Recently, Zohra Shah, an 8 years old girl from South Punjab employed by a couple in Rawalpindi, was killed after being ferociously beaten for accidentally freeing ‘expensive’ parrots (proving that birds are more precious than humans), This gruesome incident was splashed all over the press and electronic media and no sooner the culprits got arrested a complete hush befell over the issue. The parliamentarians are mostly busy in hurling accusations on each other and justifying their existence on the political front. Perhaps that is why they were voted in power. Instead of reviewing defective statutes, debating bills and redressing their electorates’ problems, all they do is raise a cacophonic noise in the assemblies muffling any sane voice.

In 2019, 16 years old Uzma was murdered by her employers in Lahore just because she ate some of their food. In 2017, Tayyaba’s case came to the forefront wherein a civil judge and his wife were found guilty of torturing the girl The neighbours reported the abuse and the girl was found with severe injuries, which the Pakistan Institute of Medical Science said included swollen eyes, burns to her hands and feet. The High Court, ardently condemning this crime sentenced the couple to three years imprisonment which, on the couple’s appeal has been reduced to 12 months by the Supreme Court. This just goes to show the apathy of judiciary towards crime against children especially when the perpetrators are people of influence and power.

Punjab Assembly did pass the Punjab Domestic Workers Act in 2019 which, according to activists, just like other half-hearted enacted statutes has many flaws that need to be addressed immediately. They claim that a large number of domestic workers, mostly children, are not registered, have not received social security cards, are doing unpaid labour and being subjected to abuse. During the passage of the 18th Constitution Amendment in 2010, article 25A was created which makes it incumbent upon the State to provide free and compulsory education to all children of the age of five to sixteen years in such manner as may be determined by law but apparently this is not a priority. Therefore, where culprits are accused of child labour and abuse, the government should also be penalized for shutting its eyes towards its constitutional duties.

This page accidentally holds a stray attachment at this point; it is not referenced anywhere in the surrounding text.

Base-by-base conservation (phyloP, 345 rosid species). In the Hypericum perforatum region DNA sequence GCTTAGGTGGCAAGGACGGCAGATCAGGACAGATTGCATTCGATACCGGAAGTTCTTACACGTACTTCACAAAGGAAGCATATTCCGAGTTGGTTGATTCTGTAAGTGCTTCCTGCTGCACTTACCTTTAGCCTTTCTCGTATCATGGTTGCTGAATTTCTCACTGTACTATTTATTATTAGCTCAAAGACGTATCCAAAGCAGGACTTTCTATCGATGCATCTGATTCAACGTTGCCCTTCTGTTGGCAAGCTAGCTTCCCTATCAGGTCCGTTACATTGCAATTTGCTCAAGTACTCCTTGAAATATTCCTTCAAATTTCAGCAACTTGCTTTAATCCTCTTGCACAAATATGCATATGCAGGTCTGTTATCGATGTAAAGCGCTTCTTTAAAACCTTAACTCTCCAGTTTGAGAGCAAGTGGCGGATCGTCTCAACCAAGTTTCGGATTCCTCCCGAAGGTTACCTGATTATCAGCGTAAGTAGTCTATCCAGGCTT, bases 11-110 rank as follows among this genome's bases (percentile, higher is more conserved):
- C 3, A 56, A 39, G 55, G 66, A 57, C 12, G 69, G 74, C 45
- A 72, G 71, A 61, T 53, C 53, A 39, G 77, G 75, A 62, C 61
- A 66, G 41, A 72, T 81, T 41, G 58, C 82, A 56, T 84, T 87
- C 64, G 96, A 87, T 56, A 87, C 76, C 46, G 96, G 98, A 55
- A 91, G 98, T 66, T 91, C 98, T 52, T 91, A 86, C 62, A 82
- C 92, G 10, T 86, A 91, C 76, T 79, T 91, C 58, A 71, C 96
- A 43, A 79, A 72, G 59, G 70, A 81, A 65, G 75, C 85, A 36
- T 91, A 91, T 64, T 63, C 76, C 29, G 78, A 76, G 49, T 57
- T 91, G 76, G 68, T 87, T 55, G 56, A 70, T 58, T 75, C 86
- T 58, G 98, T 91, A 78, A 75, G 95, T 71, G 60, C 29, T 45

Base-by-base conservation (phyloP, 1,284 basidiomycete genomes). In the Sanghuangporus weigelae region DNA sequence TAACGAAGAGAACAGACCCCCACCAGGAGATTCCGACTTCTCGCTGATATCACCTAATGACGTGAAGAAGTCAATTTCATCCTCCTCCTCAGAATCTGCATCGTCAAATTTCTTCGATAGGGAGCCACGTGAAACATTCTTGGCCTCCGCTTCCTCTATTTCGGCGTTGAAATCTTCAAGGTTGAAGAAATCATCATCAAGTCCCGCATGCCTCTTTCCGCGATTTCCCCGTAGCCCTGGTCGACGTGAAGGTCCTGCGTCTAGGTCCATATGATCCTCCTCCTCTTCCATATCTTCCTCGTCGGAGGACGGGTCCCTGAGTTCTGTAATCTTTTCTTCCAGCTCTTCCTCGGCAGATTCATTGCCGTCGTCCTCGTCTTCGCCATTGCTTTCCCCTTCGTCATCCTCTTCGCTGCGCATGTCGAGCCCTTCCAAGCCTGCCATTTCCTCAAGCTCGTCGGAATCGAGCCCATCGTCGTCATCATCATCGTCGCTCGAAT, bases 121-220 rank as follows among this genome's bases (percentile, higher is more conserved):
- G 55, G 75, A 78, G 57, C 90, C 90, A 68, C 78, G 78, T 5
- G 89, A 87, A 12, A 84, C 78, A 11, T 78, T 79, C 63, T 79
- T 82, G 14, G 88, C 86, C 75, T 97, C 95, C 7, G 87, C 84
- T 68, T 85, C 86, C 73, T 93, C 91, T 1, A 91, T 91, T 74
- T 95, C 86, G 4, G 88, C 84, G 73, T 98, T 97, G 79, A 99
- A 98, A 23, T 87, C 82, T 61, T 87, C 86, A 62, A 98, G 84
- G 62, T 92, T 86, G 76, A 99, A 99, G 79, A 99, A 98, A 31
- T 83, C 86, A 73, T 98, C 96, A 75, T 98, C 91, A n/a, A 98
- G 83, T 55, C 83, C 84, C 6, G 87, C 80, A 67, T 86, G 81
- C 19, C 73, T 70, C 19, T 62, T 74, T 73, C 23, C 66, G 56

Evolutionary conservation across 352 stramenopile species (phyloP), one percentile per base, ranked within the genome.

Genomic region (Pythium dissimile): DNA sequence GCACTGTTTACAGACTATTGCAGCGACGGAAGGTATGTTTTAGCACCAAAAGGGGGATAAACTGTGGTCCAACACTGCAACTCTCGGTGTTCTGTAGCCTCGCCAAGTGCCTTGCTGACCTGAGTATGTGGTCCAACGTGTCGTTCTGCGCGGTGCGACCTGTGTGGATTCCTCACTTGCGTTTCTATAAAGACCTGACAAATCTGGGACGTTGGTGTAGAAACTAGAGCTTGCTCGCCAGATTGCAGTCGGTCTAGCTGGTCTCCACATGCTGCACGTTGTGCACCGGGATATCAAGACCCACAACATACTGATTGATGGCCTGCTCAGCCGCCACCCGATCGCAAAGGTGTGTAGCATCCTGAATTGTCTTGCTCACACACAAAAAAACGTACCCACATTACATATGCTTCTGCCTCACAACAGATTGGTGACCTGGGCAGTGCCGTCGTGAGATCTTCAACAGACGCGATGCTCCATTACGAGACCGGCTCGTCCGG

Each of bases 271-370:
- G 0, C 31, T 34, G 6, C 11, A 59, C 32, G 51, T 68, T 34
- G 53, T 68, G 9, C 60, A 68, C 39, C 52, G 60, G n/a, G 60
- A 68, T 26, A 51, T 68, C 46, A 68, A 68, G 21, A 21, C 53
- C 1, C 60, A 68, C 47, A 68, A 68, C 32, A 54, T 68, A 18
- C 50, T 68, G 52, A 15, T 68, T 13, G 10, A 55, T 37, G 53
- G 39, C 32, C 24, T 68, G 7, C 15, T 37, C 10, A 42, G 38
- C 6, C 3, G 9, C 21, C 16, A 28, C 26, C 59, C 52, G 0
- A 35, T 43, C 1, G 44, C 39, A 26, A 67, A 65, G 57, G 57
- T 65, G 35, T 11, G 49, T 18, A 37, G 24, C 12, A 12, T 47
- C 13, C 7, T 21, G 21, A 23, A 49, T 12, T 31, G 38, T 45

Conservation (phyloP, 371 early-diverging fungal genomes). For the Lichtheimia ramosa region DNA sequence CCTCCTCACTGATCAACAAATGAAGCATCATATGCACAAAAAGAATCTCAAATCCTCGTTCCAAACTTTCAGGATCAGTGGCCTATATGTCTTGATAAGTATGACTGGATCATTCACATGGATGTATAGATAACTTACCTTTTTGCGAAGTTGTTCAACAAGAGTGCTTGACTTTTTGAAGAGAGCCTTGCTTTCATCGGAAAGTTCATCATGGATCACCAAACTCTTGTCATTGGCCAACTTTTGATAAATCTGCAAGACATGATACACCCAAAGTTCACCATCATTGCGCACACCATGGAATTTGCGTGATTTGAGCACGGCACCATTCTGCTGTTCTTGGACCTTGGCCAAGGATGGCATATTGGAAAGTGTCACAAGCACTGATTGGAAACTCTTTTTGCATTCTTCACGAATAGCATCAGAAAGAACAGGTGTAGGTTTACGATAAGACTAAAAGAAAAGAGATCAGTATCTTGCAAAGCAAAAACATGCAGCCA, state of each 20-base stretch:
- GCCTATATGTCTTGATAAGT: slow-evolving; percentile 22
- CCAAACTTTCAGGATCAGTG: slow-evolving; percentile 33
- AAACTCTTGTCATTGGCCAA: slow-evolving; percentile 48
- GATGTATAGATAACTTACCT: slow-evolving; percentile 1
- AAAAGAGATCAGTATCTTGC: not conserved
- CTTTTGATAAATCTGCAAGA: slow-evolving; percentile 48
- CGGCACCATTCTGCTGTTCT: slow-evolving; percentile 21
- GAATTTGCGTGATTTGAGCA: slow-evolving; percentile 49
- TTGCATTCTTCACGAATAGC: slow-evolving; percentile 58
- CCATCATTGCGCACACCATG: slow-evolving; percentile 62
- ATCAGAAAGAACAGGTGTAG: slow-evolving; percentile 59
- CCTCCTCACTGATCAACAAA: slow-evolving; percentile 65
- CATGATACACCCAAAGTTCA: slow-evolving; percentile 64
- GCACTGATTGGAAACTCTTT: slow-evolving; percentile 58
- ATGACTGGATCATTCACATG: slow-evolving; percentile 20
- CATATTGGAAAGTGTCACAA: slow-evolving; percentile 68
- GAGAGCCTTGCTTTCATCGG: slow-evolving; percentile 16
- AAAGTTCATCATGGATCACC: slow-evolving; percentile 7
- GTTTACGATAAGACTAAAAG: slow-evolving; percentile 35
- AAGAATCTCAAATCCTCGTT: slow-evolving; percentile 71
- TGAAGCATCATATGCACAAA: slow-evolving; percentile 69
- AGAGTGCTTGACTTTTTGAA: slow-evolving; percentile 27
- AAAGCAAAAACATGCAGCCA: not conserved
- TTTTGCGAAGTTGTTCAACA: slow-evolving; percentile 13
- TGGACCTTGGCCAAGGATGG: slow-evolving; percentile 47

Observers watching proceedings in the national and provincial assemblies wonder at the quality of persons they have elected in the name of democracy. Other than causing disturbance in ongoing proceedings, venting out their defeat in elections or hurling allegations by those in power, crucial issues are conveniently left unattended to be resolved on their own.

The International Labour Organisation estimates that there are at least 8.5 million domestic workers in Pakistan, many of whom are women or children. Although they claim that the condition of tens of thousands of child workers in the country is alarming yet this area remains a deserted territory. Ignoring welfare and raising the standard of life of the younger generation has had adverse consequences for the entire nation. Despite uninterrupted tenure of democratic governments for the last twelve years the graph of child labour and abuse is going up. Osama Malik, a labour and child rights lawyer based in Islamabad opines that even in the presence of local laws regarding child labour, the 2019 US State Department Human Rights Report released in March 2020 says: “..child labour remains pervasive, with many children working in agriculture and domestic work.”


The writer, lawyer and author, is an Adjunct Faculty at Lahore University of Management Sciences (LUMS)